Write-Log "Getting applist for $currentuser, SID: $usersid..."

#Get the content of the CSV and add each application to dynamic application catalog 
foreach ($app in (Import-Csv -path $csvpath)) {

    $appId = $app.Id
    $appdname = $app.DisplayName
    $apppath = $app.LaunchPath
    $appicon = $app.IconData

    Write-Log "Adding $appdname to the dynamic application catalog..."

    $applist = New-Object -TypeName AppStream.ApplicationCatalogService.Model.Application("$appId", "$appdname", "$apppath", "$appicon") 
    $getappreq = New-Object -TypeName Appstream.ApplicationCatalogService.Model.AddApplicationsRequest($usersid, $applist)
    $task = $thriftclient.AddApplications($getappreq)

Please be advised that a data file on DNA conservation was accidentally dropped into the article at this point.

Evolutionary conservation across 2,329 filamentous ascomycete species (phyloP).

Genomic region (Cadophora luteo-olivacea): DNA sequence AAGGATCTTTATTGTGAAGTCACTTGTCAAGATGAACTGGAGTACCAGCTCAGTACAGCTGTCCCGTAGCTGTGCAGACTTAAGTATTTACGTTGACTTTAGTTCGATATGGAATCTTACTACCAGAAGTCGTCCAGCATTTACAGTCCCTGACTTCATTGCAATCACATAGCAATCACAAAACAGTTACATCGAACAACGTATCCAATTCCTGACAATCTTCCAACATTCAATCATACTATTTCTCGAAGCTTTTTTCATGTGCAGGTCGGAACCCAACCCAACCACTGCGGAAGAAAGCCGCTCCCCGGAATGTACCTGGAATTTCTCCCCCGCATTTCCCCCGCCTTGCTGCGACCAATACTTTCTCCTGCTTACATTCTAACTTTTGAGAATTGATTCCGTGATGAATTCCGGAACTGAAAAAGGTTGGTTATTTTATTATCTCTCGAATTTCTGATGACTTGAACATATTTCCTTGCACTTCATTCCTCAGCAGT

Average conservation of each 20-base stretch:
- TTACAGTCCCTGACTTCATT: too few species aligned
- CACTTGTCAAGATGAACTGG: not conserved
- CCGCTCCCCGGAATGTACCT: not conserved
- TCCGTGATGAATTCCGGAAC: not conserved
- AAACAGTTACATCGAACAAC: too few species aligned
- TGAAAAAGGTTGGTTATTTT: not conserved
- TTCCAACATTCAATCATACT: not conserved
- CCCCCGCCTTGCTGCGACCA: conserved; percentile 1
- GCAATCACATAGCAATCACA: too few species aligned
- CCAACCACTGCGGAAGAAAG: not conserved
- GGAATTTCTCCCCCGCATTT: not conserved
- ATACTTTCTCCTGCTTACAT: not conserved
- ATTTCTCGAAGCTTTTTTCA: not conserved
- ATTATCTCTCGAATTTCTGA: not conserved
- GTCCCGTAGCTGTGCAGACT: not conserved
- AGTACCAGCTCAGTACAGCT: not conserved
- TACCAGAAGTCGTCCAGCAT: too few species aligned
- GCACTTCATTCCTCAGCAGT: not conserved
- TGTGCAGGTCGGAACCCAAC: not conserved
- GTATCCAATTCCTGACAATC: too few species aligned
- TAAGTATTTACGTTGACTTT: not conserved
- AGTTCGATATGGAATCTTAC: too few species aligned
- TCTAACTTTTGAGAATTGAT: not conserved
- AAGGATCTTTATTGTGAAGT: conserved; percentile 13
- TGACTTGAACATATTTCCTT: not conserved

# Wait up to 10 seconds for asynchronous task to complete
    $count = 0
    While ((-not $task.IsCompleted) -and ($count -lt 1000)) {
        Start-Sleep -Milliseconds 10
        $count = $count + 10

#Close the connection to the Thrift server
Write-Log "Closing connection..."


For a successful connection to the Thrift server to occur, this client script must be run in the SYSTEM context. Use a Windows Scheduled Task or the AppStream 2.0 Session Scripts feature. Ensure the task is configured to use the PowerShell 7.x or above executable and not the older system default version.

Regardless of the method, the script should be triggered at the login (or session start) of the user. This ensures that the user sees any dynamically provided apps shortly after login to their AppStream 2.0 instance.

The CSV file that the client reads contains the following information for each application: